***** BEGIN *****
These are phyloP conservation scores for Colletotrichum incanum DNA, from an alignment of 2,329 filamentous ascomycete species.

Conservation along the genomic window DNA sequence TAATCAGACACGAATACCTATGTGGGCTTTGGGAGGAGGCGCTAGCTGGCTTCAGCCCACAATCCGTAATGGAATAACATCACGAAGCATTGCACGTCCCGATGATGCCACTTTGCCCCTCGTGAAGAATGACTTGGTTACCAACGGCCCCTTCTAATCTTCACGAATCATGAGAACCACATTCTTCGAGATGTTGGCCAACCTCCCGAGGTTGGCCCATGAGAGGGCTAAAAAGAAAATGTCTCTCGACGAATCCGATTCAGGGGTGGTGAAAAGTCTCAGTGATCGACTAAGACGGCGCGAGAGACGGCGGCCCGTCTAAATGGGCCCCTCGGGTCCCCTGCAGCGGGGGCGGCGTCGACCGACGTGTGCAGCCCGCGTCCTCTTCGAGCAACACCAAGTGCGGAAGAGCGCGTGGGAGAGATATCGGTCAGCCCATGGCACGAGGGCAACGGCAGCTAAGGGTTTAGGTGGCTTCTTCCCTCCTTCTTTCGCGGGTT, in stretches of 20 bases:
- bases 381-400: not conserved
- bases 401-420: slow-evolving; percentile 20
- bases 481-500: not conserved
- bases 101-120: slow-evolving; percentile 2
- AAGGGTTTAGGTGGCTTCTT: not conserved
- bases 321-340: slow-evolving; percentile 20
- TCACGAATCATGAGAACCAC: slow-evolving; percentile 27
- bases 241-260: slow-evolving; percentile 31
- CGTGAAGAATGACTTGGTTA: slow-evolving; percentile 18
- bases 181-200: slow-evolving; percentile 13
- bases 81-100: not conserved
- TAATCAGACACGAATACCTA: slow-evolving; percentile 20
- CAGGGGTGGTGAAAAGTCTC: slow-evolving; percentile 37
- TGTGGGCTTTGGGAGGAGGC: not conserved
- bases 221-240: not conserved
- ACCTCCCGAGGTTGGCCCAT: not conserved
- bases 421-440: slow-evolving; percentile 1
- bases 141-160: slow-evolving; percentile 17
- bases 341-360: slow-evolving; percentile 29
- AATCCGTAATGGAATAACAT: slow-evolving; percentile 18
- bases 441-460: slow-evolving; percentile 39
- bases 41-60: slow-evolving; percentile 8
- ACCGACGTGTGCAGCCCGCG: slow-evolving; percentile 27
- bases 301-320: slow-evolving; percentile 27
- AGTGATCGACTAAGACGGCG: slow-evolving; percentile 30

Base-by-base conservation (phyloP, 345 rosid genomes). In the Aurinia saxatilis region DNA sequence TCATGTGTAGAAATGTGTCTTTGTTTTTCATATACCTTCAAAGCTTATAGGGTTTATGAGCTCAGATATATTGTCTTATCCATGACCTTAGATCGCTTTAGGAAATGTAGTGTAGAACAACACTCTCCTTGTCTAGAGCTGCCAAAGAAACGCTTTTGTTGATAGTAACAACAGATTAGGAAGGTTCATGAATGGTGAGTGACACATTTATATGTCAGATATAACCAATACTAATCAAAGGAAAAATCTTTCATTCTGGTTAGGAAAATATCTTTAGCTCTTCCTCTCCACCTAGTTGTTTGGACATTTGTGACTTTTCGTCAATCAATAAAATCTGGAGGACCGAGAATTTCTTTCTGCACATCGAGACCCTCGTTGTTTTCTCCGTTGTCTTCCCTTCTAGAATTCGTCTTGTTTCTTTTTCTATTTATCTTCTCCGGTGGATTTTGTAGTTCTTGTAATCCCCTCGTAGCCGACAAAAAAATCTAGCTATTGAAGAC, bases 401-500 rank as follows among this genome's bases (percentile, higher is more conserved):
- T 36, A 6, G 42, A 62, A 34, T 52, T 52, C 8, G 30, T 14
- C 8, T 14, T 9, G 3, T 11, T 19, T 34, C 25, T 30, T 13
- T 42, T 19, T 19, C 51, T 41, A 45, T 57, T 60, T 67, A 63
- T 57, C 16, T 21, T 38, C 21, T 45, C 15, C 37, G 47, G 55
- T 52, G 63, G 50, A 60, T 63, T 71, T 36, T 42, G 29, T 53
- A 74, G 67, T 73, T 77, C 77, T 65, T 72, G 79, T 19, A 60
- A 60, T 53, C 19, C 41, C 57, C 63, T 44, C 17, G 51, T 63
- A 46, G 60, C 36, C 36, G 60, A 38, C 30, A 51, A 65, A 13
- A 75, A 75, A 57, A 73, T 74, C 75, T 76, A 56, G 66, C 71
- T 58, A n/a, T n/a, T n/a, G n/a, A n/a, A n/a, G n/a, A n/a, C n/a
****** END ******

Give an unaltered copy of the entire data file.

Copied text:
These are phyloP conservation scores for Colletotrichum incanum DNA, from an alignment of 2,329 filamentous ascomycete species.

Conservation along the genomic window DNA sequence TAATCAGACACGAATACCTATGTGGGCTTTGGGAGGAGGCGCTAGCTGGCTTCAGCCCACAATCCGTAATGGAATAACATCACGAAGCATTGCACGTCCCGATGATGCCACTTTGCCCCTCGTGAAGAATGACTTGGTTACCAACGGCCCCTTCTAATCTTCACGAATCATGAGAACCACATTCTTCGAGATGTTGGCCAACCTCCCGAGGTTGGCCCATGAGAGGGCTAAAAAGAAAATGTCTCTCGACGAATCCGATTCAGGGGTGGTGAAAAGTCTCAGTGATCGACTAAGACGGCGCGAGAGACGGCGGCCCGTCTAAATGGGCCCCTCGGGTCCCCTGCAGCGGGGGCGGCGTCGACCGACGTGTGCAGCCCGCGTCCTCTTCGAGCAACACCAAGTGCGGAAGAGCGCGTGGGAGAGATATCGGTCAGCCCATGGCACGAGGGCAACGGCAGCTAAGGGTTTAGGTGGCTTCTTCCCTCCTTCTTTCGCGGGTT, in stretches of 20 bases:
- bases 381-400: not conserved
- bases 401-420: slow-evolving; percentile 20
- bases 481-500: not conserved
- bases 101-120: slow-evolving; percentile 2
- AAGGGTTTAGGTGGCTTCTT: not conserved
- bases 321-340: slow-evolving; percentile 20
- TCACGAATCATGAGAACCAC: slow-evolving; percentile 27
- bases 241-260: slow-evolving; percentile 31
- CGTGAAGAATGACTTGGTTA: slow-evolving; percentile 18
- bases 181-200: slow-evolving; percentile 13
- bases 81-100: not conserved
- TAATCAGACACGAATACCTA: slow-evolving; percentile 20
- CAGGGGTGGTGAAAAGTCTC: slow-evolving; percentile 37
- TGTGGGCTTTGGGAGGAGGC: not conserved
- bases 221-240: not conserved
- ACCTCCCGAGGTTGGCCCAT: not conserved
- bases 421-440: slow-evolving; percentile 1
- bases 141-160: slow-evolving; percentile 17
- bases 341-360: slow-evolving; percentile 29
- AATCCGTAATGGAATAACAT: slow-evolving; percentile 18
- bases 441-460: slow-evolving; percentile 39
- bases 41-60: slow-evolving; percentile 8
- ACCGACGTGTGCAGCCCGCG: slow-evolving; percentile 27
- bases 301-320: slow-evolving; percentile 27
- AGTGATCGACTAAGACGGCG: slow-evolving; percentile 30

Base-by-base conservation (phyloP, 345 rosid genomes). In the Aurinia saxatilis region DNA sequence TCATGTGTAGAAATGTGTCTTTGTTTTTCATATACCTTCAAAGCTTATAGGGTTTATGAGCTCAGATATATTGTCTTATCCATGACCTTAGATCGCTTTAGGAAATGTAGTGTAGAACAACACTCTCCTTGTCTAGAGCTGCCAAAGAAACGCTTTTGTTGATAGTAACAACAGATTAGGAAGGTTCATGAATGGTGAGTGACACATTTATATGTCAGATATAACCAATACTAATCAAAGGAAAAATCTTTCATTCTGGTTAGGAAAATATCTTTAGCTCTTCCTCTCCACCTAGTTGTTTGGACATTTGTGACTTTTCGTCAATCAATAAAATCTGGAGGACCGAGAATTTCTTTCTGCACATCGAGACCCTCGTTGTTTTCTCCGTTGTCTTCCCTTCTAGAATTCGTCTTGTTTCTTTTTCTATTTATCTTCTCCGGTGGATTTTGTAGTTCTTGTAATCCCCTCGTAGCCGACAAAAAAATCTAGCTATTGAAGAC, bases 401-500 rank as follows among this genome's bases (percentile, higher is more conserved):
- T 36, A 6, G 42, A 62, A 34, T 52, T 52, C 8, G 30, T 14
- C 8, T 14, T 9, G 3, T 11, T 19, T 34, C 25, T 30, T 13
- T 42, T 19, T 19, C 51, T 41, A 45, T 57, T 60, T 67, A 63
- T 57, C 16, T 21, T 38, C 21, T 45, C 15, C 37, G 47, G 55
- T 52, G 63, G 50, A 60, T 63, T 71, T 36, T 42, G 29, T 53
- A 74, G 67, T 73, T 77, C 77, T 65, T 72, G 79, T 19, A 60
- A 60, T 53, C 19, C 41, C 57, C 63, T 44, C 17, G 51, T 63
- A 46, G 60, C 36, C 36, G 60, A 38, C 30, A 51, A 65, A 13
- A 75, A 75, A 57, A 73, T 74, C 75, T 76, A 56, G 66, C 71
- T 58, A n/a, T n/a, T n/a, G n/a, A n/a, A n/a, G n/a, A n/a, C n/a